The first case discussed in this case report was crown root fracture involving biologic width. The two available treatment option for the same was flap technique, i.e., gingival flap displacement with osteotomy and osteoplasty and extrusion, i.e., orthodontic extrusion of the apical portion until the fracture margin is exposed. Flap technique with osteotomy is considered to be a safe and effective treatment. However, there may be compromised bone support and increase in clinical crown height reducing the cervical diameter of the tooth. Although orthodontic extrusion brings no change in gingival level and alignment, it is a slow technique which requires stabilization time. It also can lead to blank space appearance and edge wear due to incisal length adjustment.[2] Keeping in mind all these aspects, surgical crown lengthening was opted in the first case.

To maintain periodontal health, a space of 2–3 mm between the bone crest and the apical limit of the restoration is necessary. However, it is hard to justify the surgical removal of the bone at the alveolar crest just to create a 2–3-mm biologic width apical to the margin of the restoration. It appears to be more sensible to remove bone to the minimal extent needed to ensure access for placement and finishing of proper restorations in the areas of subgingival fracture.[12]

In Case 1 and 2, single-visit root canal therapy was performed. In dental literature, there is insufficient evidence to rule out whether there are important differences in outcomes between single-visit or multiple-visit RCT.[13] In both the cases, there were no signs and symptoms of periapical infection and pulp sensibility test was nonreliable as trauma was recent. In Case 1, the fracture line was involving the pulp chamber along with subgingival extension. Single-visit endodontic therapy was performed as delayed postendodontic restoration would complicate precise reattachment of fractured fragments and contribute to infection due to substandardized provisional restoration, owing to the extension of fracture line. It would further lead to dehydration of fractured fragment. 5.25% sodium hypochlorite was used as an irrigant during the preparation. Earlier studies have reported conflicting results of the comparative effectiveness of hypochlorite at different concentrations; however, recent studies have confirmed the superiority of high concentration hypochlorite over 1% and 2% solutions.[14],[15],[16] Variety of preparation techniques are advocated to improve bond between the fractured fragment and the tooth. However, to reduce the technical sensitivity of the procedure and the length of the clinical phase, several studies and case reports have attempted to simplify the procedure by eliminating any additional preparation in the traumatized tooth. There is no consensus in the literature about the ideal technique for reattachment. However, according to a systematic review by Poubel et al., simple reattachment can be considered as the currently preferred technique when there is complete fragment adaptation, compared with other reattachment techniques using over-contouring and dentinal groove preparation.[4] Although the tooth was restored with post in Case 1 and 2, a vent was created palatally to remove excess flowable composite resin and precisely align the fragment with the remaining tooth structure.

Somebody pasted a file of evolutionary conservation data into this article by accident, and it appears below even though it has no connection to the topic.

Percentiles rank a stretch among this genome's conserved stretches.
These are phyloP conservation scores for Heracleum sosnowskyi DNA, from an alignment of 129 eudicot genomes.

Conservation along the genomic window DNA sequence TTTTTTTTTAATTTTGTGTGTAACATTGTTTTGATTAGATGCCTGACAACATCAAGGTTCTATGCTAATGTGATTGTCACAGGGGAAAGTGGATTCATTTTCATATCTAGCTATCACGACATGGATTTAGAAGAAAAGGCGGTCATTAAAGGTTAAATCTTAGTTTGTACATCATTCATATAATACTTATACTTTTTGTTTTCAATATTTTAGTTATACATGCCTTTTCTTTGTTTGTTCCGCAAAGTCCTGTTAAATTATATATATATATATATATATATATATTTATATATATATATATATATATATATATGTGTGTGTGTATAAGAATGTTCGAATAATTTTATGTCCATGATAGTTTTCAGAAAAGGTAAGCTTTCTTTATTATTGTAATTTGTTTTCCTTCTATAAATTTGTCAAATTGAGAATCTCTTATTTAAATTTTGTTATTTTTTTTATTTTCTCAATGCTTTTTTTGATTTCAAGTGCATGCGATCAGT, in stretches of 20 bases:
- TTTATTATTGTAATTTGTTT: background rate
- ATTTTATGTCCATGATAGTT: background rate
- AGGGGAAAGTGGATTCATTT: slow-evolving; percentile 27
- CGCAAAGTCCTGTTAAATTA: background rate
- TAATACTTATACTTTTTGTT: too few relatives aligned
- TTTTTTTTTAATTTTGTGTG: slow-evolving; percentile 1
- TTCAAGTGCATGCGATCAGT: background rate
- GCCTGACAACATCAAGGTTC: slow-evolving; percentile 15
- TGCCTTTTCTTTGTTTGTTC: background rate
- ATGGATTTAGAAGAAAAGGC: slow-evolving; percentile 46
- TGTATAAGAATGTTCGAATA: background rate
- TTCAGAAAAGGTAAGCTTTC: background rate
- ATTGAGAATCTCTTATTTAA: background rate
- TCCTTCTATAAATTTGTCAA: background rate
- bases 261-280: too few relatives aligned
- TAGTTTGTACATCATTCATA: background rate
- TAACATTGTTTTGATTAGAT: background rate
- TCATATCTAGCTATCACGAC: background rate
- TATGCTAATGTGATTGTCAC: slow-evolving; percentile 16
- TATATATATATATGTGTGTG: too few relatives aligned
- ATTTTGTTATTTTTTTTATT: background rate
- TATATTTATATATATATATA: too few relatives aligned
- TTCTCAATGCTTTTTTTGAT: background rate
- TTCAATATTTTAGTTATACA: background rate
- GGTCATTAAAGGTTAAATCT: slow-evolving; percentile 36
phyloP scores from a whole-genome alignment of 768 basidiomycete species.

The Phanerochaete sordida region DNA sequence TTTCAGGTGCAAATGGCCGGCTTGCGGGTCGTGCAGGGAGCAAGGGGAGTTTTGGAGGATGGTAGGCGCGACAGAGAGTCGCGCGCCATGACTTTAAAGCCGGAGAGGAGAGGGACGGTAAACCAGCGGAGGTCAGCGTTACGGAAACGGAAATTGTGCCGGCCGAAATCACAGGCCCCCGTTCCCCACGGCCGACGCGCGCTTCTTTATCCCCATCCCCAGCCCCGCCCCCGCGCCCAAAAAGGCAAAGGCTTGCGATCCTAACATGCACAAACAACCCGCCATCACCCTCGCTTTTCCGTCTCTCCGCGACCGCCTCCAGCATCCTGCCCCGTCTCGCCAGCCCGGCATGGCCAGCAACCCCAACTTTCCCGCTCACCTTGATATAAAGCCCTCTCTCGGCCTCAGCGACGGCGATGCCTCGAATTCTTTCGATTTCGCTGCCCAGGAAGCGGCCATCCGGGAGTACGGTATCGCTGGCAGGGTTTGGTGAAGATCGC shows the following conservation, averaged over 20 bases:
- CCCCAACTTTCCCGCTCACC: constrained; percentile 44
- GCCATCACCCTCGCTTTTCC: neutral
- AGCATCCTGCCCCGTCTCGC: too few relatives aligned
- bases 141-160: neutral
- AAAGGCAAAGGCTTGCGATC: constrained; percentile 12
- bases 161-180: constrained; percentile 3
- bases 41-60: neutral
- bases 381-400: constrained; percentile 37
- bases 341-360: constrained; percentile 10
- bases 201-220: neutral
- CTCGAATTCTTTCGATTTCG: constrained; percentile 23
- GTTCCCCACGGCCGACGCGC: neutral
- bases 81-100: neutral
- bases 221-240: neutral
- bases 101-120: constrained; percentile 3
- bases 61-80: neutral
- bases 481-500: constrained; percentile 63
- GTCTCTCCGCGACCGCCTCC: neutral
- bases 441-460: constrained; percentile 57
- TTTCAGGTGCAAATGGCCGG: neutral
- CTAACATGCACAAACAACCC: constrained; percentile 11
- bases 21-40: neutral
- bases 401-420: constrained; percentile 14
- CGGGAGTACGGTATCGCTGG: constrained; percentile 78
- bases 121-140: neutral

Metal posts often cause catastrophic root fracture owing to higher elastic modulus than dentin. This leads to nonhomogenous and dangerous stresses in root dentin. Fiber post, on the other hand, best preserves the integrity of root. Lower modulus of elasticity, similar to dentin, creates root strain similar to that on intact tooth. Apart from this, glass fiber posts (GFPs) are biocompatible and esthetic and do not discolor at gingival margin.[17] Hence, in Case 1 and 2, where teeth were endodontically treated, fiber post was used to retain and support the fractured tooth structure. Unlike cast posts, post length, post diameter, or taper do not meaningfully affect the adhesion and long-term behavior of GFPs.[18] Hence, in these cases, post space preparation was kept minimal to conserve the natural tooth structure and not deteriorate the fracture resistance of restored tooth.[18]

Compared to acid-etch or self-etch resin cements, self-adhesive resin cements are less technique-sensitive and their performance for luting GFPs is not influenced by operator's experience. In vitro studies have reported higher bond strength of self-adhesive cements with root dentin as the acidic monomers simultaneously demineralize and infiltrate the tooth substrate, creating moisture resistant micromechanical as well as chemical bond. This bond strength has lower polymerization stress which is required to resist the 100-fold higher configuration factor in root dentin. Multiple factors such as control of dentin moisture, proper infiltration of adhesive solution and evaporation, excess adhesive removal, and adequate photo polymerization in apical areas must be taken into consideration while using acid rinse and self-etch resin cements. And hence, self-adhesive resin cement was used in all the three case reports.[19],[20]

 Conclusion



The overall knowledge of dental emergencies and their management seems to be unsatisfactory both among lay people and caregivers. Despite crown fractures' higher frequency, knowledge regarding tooth fracture management seems to be relatively lower than tooth avulsion. Even among clinicians, there is wide range of dispute for management crown fractures, especially for reattachment procedures. Having a unified protocol for the management of the traumatized tooth would help keep the protocols as simple as possible, which could eventually lead to an easier and more rapid spread of information.[17]

Declaration of patient consent

The authors certify that they have obtained all appropriate patient consent forms. In the form the patient(s) has/have given his/her/their consent for his/her/their images and other clinical information to be reported in the journal. The patients understand that their names and initials will not be published and due efforts will be made to conceal their identity, but anonymity cannot be guaranteed.

Financial support and sponsorship

Nil.

Conflicts of interest

There are no conflicts of interest.